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dc.contributor.authorSchneider, Annaen_UK
dc.contributor.authorBak, Mariekeen_UK
dc.contributor.authorMahoney, Catherineen_UK
dc.contributor.authorHoyle, Louiseen_UK
dc.contributor.authorKelly, Murieannen_UK
dc.contributor.authorAtherton, Iainen_UK
dc.contributor.authorKyle, Richarden_UK
dc.description.abstractAims: To estimate the prevalence and co-occurrence of health-related behaviours among nurses in Scotland relative to other healthcare workers and those in non-healthcare occupations. Design: Secondary analysis of nationally representative cross-sectional data, reported following STROBE guidelines. Methods: Five rounds (2008-2012) of the Scottish Health Survey were aggregated to estimate the prevalence and co-occurrence of health-related behaviours (smoking, alcohol consumption, physical activity, fruit/vegetable intake). The weighted sample (n=18,820) included 471 nurses (3%), 433 other healthcare professionals (2%), 813 unregistered care workers (4%), and 17,103 in non-healthcare occupations (91%). Logistic regression models compared prevalence of specific health-related behaviours and principal component analysis assessed co-occurrence of health-related behaviours between occupational groups. Results: Nurses reported significantly better health-related behaviours relative to the general working population for smoking, fruit/vegetable intake, and physical activity. No significant difference was found for alcohol consumption between occupational groups. Nurses reported lower levels of harmful co-occurring behaviours (tobacco smoking and alcohol consumption) and higher levels of preventative behaviours (physical activity and fruit/vegetable intake) compared to the general working population. Other healthcare professionals had the lowest level of harmful health behaviours and highest level of preventative health behaviours. Health-related behaviours were poorest among unregistered care workers. Conclusion: Nurses’ health-related behaviours were better than the general population but non-adherence to public health guidelines was concerning. Impact: Nurses play an important role in health promotion through patient advice and role-modelling effects. To maximise their impact healthcare providers should prioritise increasing access to healthy food, alcohol awareness and smoking cessation programmes.en_UK
dc.relationSchneider A, Bak M, Mahoney C, Hoyle L, Kelly M, Atherton I & Kyle R (2019) Health-related behaviours of nurses and other healthcare professionals: a cross-sectional study using the Scottish health survey. Journal of Advanced Nursing, 75 (6), pp. 1239-1251.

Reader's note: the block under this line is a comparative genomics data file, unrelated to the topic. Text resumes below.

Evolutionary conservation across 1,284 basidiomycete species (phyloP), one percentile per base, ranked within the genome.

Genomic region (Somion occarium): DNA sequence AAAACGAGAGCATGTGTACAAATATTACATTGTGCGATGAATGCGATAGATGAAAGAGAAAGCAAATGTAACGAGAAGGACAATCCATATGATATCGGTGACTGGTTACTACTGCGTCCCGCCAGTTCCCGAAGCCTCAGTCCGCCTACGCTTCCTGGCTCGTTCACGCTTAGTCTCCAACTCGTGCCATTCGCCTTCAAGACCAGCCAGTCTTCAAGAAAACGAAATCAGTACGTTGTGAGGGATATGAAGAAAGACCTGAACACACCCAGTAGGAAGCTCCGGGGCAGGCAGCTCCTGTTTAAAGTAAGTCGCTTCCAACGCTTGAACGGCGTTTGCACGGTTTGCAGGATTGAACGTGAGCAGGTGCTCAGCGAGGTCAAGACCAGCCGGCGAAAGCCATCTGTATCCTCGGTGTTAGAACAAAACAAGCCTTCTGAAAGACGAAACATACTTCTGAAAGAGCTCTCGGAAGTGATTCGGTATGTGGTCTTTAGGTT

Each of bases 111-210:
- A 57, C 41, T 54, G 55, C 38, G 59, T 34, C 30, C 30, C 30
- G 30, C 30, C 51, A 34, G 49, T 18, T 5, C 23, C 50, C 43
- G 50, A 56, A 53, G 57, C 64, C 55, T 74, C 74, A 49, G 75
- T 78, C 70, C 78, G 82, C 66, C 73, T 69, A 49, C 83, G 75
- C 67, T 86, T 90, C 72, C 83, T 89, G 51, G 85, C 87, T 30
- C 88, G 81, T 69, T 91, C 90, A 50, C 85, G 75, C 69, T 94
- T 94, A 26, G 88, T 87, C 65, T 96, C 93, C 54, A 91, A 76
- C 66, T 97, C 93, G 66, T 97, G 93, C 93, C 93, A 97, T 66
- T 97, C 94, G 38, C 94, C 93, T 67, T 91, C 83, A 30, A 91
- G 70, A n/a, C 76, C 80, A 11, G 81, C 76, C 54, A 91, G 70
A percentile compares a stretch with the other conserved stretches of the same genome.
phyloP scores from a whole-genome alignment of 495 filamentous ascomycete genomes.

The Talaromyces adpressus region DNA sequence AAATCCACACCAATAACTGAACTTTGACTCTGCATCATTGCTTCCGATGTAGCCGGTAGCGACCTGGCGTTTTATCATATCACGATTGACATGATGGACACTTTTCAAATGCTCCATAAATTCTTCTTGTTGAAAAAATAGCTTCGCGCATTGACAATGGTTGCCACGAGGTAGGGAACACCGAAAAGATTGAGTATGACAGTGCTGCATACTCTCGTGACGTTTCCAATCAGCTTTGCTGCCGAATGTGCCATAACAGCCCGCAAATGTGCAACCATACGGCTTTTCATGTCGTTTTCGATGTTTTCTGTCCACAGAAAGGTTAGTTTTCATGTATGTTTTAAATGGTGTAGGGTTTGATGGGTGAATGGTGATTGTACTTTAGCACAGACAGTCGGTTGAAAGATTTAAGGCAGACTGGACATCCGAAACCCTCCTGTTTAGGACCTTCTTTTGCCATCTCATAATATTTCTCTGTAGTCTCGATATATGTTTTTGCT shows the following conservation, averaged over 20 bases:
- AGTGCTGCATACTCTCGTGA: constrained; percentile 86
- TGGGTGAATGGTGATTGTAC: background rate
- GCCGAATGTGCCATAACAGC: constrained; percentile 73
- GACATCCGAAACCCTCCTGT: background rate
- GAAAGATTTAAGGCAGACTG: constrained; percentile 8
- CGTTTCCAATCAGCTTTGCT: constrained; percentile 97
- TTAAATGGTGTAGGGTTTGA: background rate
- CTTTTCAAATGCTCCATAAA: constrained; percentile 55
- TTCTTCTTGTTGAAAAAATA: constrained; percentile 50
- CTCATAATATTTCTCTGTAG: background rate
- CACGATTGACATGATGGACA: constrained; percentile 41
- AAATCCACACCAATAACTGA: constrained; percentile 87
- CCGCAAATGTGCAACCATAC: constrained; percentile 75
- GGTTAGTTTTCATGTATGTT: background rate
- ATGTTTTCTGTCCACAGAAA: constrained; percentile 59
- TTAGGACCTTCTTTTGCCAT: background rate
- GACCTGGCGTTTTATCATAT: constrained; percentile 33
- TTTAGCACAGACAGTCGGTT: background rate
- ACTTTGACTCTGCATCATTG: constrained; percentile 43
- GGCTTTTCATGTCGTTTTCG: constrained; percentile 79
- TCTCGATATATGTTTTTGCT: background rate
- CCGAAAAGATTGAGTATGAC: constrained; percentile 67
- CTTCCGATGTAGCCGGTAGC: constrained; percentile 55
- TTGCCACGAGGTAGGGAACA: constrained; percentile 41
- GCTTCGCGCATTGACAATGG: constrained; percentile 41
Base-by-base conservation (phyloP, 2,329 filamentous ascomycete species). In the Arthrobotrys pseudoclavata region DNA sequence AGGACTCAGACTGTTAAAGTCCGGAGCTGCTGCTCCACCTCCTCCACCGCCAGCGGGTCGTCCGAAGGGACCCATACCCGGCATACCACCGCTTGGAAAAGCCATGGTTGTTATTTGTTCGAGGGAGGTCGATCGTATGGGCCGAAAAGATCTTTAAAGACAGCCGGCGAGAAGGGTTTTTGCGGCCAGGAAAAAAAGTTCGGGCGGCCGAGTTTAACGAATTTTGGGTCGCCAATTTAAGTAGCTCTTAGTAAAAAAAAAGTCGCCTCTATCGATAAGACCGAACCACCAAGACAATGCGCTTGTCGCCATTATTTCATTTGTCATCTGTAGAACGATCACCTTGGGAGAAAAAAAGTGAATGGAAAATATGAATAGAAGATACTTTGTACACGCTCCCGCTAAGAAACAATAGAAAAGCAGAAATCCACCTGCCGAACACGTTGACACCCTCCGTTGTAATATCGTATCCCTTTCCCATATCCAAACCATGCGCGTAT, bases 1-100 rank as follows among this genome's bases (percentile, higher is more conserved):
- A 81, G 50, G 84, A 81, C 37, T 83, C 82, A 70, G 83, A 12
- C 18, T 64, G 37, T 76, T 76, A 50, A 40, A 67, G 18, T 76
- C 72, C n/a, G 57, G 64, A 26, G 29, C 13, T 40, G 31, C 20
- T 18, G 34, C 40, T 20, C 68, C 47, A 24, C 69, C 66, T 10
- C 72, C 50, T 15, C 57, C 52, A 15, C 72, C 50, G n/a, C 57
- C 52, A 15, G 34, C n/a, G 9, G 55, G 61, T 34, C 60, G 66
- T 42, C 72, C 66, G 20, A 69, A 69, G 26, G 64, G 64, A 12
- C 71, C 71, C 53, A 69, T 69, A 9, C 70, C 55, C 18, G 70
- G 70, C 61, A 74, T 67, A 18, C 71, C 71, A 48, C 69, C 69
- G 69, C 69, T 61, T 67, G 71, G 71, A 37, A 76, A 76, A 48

dc.rightsThis item has been embargoed for a period. During the embargo please use the Request a Copy feature at the foot of the Repository record to request a copy directly from the author. You can only request a copy if you wish to use this work for your own research or private study. This is the peer reviewed version of the following article: Schneider, A, Bak, M, Mahoney, C, et al. Health‐related behaviours of nurses and other healthcare professionals: A cross‐sectional study using the Scottish Health Survey. J Adv Nurs. 2019; 75: 1239-1251, which has been published in final form at This article may be used for noncommercial purposes in accordance with Wiley Terms and Conditions for self-archiving.en_UK
dc.subjectcare workersen_UK
dc.subjecthealth behavioursen_UK
dc.subjecthealth promotionen_UK
dc.subjectphysical activityen_UK
dc.subjectworkforce issuesen_UK
dc.titleHealth-related behaviours of nurses and other healthcare professionals: a cross-sectional study using the Scottish health surveyen_UK
dc.typeJournal Articleen_UK
dc.rights.embargoreason[SHeS_HRB_PAPER_FULL_FINAL_PRE-PRINT.pdf] Publisher requires embargo of 12 months after formal publication.en_UK
dc.citation.jtitleJournal of Advanced Nursingen_UK
dc.type.statusAM - Accepted Manuscripten_UK
dc.contributor.affiliationEdinburgh Napier Universityen_UK
dc.contributor.affiliationUniversity of Amsterdamen_UK
dc.contributor.affiliationEdinburgh Napier Universityen_UK
dc.contributor.affiliationHealth Sciences Stirlingen_UK
dc.contributor.affiliationLondon South Bank Universityen_UK
dc.contributor.affiliationEdinburgh Napier Universityen_UK
dc.contributor.affiliationEdinburgh Napier Universityen_UK
Appears in Collections:Faculty of Health Sciences and Sport Journal Articles

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